(This post is rated PG-13 for its graphic depiction of blood and gore.)
Regular readers of my blog (all three of you) know that Blue Ridge Blue Collar Man is a carpenter by trade. He’s pretty handy with a hammer and careful with his cuts, but occasionally, there’s a slip-up that involves copious amounts of blood. Oddly, I’m completely calm when I hurt myself, no matter how much blood there is. But when it’s Tom or, worse, my children, I have to do a lot of deep breathing to maintain my composure. Sure, outwardly I appear calm but inwardly, I’m screaming.
So, the other day, Tom had a wee mishap in his workshop. Or, as Ambrose Bierce put it, he had “an inevitable occurrence due to the action of immutable natural laws.” Fortunately, it wasn’t of the power-tool-digit-loss variety. Rather, it was of the very-well-sharpened-razor-knife variety. Basically, he sliced away, in one fell swoop, a large portion of the skin on the side of his index finger.
And, golly, cut fingers sure can bleed. And bleed. And bleed. He literally left a red trail from the workshop up to our house. When he appeared with a completely blood-soaked towel at the door, my chest tightened and I felt like I might pass out, but I quickly grabbed a roll of Bounty’s from the kitchen and we dripped our way to the bathroom. He washed it well with soap and water at the sink, and I unrolled about ten paper towels and wrapped them around his finger. I kid you not—they were completely blood soaked in about ten seconds. (Bounty- The Quicker Picker Upper!) Understandably, we were both a little panicky at that point, but I unrolled more paper towels, pressed them to his finger and mentioned the possibility of going to the Emergency Room.
“What can they do?” said Tom. “It’s not a cut they can sew up…it’s a deep loss of skin and tissue.”
My chest tightened again. More deep breaths. I had to admit he had a point. Fortunately, a half roll of Bounty’s and many deep breaths later, the bleeding finally eased up enough for us to quickly wrap a bandage around his finger, then more paper towels and some tape. It bled through all that, too, but at least he stopped dripping.
So, Tom took it easy for the rest of the day, and we thought we had it licked. But he had a job interview the next morning, and we thought perhaps that an enormous blood-soaked bandage might not be the best job-interview accessory. So, that night, we decided that ten hours should be enough for the wound to have formed a clot so we could change the bandage.
We were wrong.
If anything, it bled even more than before after we unrolled the bandage from his finger. It simply would not stop. And this was a full TEN HOURS after the accident. Tom, understandably upset, started yelling at me to “put the bandage back!” In the midst of our panic, I seemed to recall reading somewhere about some kind of spice that helped stop bleeding. So I said, “Press the paper towels on it and let me look up on the internet that spice that stops bleeding!”
“A spice?!!! Forget the #%*& spice!! Put the bandage back on NOW!” Tom looked a little crazed, as would most people waving a bloody paper towel wrap the size of a hot dog bun on their finger, standing over a sink watching their blood run down the drain. But I figured just putting the bandage back would likely give us the same result it had earlier. So, trying to ignore his yelling, I googled “spice that stops bleeding,” breathing deeply and cursing our infernally slow dial-up connection.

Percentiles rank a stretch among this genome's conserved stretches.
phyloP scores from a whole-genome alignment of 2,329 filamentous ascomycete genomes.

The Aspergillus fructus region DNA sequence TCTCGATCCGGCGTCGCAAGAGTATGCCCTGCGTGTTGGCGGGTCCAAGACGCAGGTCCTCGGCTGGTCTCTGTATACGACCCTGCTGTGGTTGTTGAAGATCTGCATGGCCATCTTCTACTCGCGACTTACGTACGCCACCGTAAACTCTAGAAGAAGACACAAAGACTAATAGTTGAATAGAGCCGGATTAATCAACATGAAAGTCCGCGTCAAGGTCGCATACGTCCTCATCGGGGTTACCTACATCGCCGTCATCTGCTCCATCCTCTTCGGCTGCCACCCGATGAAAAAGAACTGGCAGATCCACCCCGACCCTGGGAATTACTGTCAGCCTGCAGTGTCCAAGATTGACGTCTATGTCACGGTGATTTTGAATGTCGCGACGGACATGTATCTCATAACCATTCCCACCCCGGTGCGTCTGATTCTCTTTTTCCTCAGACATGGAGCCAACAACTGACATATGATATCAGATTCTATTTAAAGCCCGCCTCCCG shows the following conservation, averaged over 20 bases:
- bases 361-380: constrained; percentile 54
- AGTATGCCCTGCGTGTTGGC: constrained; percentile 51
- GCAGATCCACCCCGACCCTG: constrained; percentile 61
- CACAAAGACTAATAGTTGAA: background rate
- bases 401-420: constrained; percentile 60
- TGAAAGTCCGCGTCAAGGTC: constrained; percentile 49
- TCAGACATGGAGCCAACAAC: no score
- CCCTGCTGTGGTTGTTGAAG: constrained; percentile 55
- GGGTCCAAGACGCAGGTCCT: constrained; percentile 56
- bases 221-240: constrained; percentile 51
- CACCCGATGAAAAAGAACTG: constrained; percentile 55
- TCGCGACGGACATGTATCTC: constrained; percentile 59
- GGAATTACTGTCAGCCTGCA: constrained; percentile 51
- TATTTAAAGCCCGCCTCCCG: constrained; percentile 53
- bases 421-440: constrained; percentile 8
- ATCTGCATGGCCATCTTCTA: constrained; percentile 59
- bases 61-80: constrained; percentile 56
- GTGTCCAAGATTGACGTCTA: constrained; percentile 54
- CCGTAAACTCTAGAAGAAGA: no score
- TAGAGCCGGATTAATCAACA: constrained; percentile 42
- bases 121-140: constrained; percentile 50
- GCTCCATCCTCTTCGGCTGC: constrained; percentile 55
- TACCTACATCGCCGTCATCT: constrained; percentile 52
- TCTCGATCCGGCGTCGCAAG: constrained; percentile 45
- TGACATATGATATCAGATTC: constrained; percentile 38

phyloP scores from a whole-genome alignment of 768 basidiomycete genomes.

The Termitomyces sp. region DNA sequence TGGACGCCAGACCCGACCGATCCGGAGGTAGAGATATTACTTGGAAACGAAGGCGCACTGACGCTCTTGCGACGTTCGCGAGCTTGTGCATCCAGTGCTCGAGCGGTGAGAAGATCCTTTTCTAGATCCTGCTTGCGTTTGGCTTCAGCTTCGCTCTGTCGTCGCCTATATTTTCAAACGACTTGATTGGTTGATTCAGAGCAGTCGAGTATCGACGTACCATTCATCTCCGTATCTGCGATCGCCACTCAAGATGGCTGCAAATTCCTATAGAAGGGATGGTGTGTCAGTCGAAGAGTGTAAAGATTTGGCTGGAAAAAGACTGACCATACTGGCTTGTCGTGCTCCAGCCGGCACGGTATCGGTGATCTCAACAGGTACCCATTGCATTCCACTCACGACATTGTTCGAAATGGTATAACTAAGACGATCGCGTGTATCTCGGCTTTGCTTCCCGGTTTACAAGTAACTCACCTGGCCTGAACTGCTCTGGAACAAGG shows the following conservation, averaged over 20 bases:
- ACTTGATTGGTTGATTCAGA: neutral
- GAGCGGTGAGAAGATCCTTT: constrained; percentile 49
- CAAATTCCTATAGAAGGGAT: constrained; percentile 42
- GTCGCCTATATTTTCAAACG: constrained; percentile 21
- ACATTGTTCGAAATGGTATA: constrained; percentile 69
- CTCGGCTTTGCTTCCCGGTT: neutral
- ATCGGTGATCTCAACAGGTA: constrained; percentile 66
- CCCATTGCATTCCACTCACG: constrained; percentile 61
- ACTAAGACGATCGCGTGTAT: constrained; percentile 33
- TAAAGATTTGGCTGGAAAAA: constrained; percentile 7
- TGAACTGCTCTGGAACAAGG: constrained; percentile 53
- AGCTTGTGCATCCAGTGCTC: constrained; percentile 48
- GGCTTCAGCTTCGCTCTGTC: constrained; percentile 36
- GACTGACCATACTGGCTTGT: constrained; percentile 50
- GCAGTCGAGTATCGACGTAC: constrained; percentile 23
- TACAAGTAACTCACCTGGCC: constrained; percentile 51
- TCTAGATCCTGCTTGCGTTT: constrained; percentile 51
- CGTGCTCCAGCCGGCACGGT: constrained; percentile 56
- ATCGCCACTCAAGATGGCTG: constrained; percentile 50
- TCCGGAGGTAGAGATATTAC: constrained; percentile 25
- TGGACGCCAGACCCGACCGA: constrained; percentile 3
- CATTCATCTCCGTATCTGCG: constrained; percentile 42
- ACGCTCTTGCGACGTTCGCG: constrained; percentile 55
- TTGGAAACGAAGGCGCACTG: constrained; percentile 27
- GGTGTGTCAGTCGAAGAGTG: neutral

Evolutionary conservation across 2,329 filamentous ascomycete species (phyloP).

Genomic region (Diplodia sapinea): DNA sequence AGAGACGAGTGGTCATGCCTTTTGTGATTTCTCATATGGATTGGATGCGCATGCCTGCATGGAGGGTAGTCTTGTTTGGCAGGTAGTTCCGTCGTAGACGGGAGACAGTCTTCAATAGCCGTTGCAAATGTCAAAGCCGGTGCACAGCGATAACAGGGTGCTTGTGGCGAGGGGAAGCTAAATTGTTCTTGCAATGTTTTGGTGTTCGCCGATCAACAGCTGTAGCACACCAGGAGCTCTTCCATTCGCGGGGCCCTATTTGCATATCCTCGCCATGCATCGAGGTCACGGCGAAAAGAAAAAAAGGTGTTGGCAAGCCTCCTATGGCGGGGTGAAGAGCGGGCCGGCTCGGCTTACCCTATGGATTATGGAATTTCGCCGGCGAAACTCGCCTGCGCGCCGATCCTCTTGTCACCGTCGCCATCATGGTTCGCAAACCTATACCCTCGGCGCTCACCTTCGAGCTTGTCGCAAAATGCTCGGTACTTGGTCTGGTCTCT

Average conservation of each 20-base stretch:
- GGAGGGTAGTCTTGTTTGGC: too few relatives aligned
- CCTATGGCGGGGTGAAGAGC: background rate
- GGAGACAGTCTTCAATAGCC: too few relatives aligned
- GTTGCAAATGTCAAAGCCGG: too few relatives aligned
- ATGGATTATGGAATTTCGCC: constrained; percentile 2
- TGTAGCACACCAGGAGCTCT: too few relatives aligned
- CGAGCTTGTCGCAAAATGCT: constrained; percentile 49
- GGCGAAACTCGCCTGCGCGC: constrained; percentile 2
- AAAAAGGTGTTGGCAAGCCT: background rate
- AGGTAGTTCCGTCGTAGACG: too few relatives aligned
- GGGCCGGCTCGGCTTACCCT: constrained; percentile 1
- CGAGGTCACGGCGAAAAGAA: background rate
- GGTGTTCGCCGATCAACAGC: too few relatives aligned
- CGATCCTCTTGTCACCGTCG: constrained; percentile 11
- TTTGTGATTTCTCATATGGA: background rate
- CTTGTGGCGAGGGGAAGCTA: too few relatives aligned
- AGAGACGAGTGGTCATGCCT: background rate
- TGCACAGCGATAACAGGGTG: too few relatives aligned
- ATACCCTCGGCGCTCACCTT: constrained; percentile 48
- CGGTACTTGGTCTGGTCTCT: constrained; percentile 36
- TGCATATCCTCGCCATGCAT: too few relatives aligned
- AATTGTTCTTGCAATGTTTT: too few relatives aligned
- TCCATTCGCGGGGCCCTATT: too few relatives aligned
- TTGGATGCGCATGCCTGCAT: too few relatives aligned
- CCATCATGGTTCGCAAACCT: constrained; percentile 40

What came up, among other weird home remedies, were spices like turmeric and cayenne powder to stop bleeding. I cringed at the thought of sprinkling hot cayenne pepper on a deep wound. Then I remembered our book by Joe and Terry Graedon, Best Choices from The People’s Pharmacy—What You Need to Know Before Your Next Visit to The Doctor or Drugstore. Fortunately, it was nearby, and I frantically thumbed through the index.
And there it was in the index: bleeding, black pepper for 448-49
I ran to our kitchen and pulled down our economy-size tin of ground black pepper and raced back to the bathroom. Tom, looking askance at the black pepper tin, reluctantly pulled back the paper towels. The wound immediately began to gush blood like a fountain. I took a deep breath and poured. I’ve got to say—it wasn’t easy dumping a tablespoon of black pepper on a deep, open, bleeding wound.
But, praise be, it was a miracle. The bleeding stopped instantly. We both stared incredulously at the small black mound of pepper on Tom’s finger. It was utterly astounding to see just how fast it stopped the bleeding. Now I should add here that it burned, according to Tom, like unholy fire. But even that stopped after a few minutes. We wrapped it with a bandage and some tape, leaving the pepper in place. And the bandage stayed blood-free for Tom’s job interview the next day.
A couple of caveats: For a deep cut that could be stitched, it would probably be better to go to a doctor. And you should wash the wound well with soap and water (if available) before applying black pepper. Also, I reckon the pepper should be ground pepper. We usually use the unground peppercorns, but I’ve always kept the ground pepper on hand (no pun intended). Thank God for that. Can you imagine holding a peppermill over a bleeding wound, trying to grind out enough pepper to stop the bleeding?
So, perhaps you’re wondering if Tom got the job he interviewed for. Well, no. He’s still looking. But I’m sure it’s only a matter of time. There must be plenty of people out there looking for a “seasoned” veteran with a lot of “pep.” Oh well…we’ll just have to see how it all “shakes” out.